There has been plenty of public fretting regarding the possibility that workouts during the lockout will blow out a player’s ACL. Chris Mortensen of ESPN reports that it indeed has happened to at least one high-profile player.
Per Mort, receiver Terrell Owens has undergone surgery to repair a torn ACL following an injury, previously undisclosed, that occurred earlier in the offseason.
Owens suffered a knee injury in December, which resulted in surgery and placement on injured reserve. The ACL tear happened after the 2010 season ended; an unnamed source told Mortensen that the injury occurred while Owens was filming a TV show for VH1.
The surgery, performed by Dr. James Andrews, occurred within the past months. Given a six-month recovery period, Owens would be able to play as early as November, if the surgery was performed in May. Owens will be a free agent once the lockout ends.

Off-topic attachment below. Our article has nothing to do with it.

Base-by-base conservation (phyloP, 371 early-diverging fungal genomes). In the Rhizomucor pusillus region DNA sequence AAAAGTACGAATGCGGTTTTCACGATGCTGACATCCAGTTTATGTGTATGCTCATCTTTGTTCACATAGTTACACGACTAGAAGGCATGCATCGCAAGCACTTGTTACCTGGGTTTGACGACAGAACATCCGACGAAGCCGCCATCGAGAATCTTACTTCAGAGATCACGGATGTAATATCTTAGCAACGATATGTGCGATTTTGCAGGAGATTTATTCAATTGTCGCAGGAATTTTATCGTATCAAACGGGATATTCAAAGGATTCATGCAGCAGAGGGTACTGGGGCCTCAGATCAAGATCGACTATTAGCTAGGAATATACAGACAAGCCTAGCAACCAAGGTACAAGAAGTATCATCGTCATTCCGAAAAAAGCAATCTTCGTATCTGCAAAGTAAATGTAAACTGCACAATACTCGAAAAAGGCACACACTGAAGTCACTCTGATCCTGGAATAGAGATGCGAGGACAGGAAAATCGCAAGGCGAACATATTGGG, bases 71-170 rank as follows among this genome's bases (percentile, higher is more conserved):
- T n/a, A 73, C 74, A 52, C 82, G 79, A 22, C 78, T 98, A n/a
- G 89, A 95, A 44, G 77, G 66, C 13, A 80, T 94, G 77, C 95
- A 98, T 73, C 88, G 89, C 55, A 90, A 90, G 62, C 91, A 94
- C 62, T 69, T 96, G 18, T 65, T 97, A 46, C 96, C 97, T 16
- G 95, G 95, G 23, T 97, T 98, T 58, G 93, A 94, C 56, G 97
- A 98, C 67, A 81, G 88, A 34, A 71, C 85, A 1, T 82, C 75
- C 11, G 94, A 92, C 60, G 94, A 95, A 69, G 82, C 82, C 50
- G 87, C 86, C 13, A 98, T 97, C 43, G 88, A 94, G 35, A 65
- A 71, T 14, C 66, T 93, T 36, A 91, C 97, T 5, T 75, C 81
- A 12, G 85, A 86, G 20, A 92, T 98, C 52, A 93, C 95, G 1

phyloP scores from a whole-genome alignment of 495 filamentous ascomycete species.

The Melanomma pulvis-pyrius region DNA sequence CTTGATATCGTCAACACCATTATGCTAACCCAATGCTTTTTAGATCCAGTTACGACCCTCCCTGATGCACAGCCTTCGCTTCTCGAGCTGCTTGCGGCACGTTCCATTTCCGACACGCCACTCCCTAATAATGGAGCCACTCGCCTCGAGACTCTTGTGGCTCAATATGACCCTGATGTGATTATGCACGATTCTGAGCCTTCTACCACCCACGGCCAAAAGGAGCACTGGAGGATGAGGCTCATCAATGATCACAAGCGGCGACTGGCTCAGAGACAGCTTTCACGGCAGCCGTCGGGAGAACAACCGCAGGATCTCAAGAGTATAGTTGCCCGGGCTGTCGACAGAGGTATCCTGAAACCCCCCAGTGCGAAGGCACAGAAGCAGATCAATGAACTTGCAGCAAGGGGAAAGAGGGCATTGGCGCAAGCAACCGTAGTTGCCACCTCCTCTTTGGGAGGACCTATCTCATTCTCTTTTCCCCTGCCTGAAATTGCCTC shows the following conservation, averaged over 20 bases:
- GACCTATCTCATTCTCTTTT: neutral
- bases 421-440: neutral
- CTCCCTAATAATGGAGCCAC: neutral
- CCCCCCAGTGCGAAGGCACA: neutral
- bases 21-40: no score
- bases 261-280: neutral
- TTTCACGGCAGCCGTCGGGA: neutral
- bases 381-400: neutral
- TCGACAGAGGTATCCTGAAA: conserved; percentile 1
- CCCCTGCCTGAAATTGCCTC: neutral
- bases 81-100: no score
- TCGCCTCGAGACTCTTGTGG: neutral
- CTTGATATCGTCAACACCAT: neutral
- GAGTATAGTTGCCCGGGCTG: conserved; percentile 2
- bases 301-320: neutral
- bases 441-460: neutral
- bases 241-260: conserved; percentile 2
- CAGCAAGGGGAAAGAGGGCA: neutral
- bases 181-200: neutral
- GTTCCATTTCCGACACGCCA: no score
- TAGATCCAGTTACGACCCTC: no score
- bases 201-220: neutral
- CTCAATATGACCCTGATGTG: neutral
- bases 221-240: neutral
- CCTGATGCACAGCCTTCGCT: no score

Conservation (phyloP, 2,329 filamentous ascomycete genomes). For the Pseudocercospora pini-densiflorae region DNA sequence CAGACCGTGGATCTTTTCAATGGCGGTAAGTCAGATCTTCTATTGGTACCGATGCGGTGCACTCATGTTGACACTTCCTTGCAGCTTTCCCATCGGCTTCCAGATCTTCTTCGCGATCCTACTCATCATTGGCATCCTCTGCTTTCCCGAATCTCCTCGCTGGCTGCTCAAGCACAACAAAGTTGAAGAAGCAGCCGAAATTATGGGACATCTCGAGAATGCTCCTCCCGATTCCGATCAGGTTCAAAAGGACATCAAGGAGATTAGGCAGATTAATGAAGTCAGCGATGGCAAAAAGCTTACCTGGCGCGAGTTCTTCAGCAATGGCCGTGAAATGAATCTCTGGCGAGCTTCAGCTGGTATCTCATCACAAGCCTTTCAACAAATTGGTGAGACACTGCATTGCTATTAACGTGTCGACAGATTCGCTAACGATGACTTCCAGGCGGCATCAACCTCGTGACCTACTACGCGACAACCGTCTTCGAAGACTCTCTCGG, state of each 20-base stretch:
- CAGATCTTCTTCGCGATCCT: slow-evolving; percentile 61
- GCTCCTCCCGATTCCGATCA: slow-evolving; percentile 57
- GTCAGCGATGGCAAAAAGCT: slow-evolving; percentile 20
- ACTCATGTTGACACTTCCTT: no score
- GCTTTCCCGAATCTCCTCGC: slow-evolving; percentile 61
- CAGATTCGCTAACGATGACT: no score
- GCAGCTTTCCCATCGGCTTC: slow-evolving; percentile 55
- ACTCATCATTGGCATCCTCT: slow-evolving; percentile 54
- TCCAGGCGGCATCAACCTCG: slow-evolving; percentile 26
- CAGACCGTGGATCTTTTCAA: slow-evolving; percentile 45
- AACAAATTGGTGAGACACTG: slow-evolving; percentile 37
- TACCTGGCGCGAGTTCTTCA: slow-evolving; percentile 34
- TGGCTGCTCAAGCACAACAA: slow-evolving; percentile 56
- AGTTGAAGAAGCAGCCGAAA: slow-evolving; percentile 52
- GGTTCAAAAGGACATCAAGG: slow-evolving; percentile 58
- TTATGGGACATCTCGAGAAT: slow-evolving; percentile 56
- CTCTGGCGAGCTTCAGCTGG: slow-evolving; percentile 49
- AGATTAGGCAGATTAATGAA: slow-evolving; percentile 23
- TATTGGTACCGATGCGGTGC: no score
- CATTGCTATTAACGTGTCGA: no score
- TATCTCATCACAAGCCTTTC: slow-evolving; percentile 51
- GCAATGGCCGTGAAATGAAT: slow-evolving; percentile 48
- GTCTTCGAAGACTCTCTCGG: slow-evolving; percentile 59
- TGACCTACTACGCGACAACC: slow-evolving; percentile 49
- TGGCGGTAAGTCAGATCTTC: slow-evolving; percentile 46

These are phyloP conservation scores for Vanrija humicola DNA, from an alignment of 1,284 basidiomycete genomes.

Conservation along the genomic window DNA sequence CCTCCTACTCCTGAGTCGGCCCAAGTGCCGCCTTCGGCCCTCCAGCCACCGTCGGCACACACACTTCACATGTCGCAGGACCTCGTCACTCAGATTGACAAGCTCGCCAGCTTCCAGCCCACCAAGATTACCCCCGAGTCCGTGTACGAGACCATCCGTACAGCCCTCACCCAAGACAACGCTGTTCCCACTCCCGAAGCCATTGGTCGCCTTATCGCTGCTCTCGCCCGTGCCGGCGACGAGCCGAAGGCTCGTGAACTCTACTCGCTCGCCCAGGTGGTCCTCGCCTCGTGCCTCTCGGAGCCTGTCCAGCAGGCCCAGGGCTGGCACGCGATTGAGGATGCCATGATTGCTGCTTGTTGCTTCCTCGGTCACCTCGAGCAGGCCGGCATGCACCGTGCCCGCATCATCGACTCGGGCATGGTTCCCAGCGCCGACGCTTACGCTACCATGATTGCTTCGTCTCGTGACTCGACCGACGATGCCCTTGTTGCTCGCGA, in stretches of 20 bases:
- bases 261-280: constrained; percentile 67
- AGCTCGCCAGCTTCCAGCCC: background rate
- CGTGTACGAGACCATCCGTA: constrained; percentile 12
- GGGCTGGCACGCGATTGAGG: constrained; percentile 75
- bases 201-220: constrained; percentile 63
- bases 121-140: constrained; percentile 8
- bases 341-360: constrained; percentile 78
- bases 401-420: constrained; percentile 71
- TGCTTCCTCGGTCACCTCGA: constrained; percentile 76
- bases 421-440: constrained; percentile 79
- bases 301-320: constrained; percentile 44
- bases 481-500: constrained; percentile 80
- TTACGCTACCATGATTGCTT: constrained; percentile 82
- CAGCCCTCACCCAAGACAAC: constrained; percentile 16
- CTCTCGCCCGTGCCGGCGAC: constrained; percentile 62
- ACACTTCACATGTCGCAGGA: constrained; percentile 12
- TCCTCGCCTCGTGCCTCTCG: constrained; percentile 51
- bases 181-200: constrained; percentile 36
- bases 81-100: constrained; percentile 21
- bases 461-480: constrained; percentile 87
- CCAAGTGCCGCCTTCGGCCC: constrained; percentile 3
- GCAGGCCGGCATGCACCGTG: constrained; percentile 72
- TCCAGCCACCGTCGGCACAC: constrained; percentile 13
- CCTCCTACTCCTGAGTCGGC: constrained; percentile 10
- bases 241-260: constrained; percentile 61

Given his age and his reputation for creating locker-room distractions (indeed, we’d heard that the Bengals had had enough of him before his season-ending injury), it’s hard to imagine Owens playing at all in 2011. And if he doesn’t play at all in 2011, he possibly won’t ever play again; Owens will celebrate (and celebrate it he usually does) his 38th birthday in December.
Owens, one of the best receivers in league history, has played for the 49ers, Eagles, Cowboys, Bills, and Bengals. He is fifth on the all-time receptions list, second in receiving yards, and tied for second with Randy Moss in receiving touchdowns.
The good news? While he won’t be able to build on his Hall of Fame credentials in 2011, he’ll have plenty of time to eat popcorn.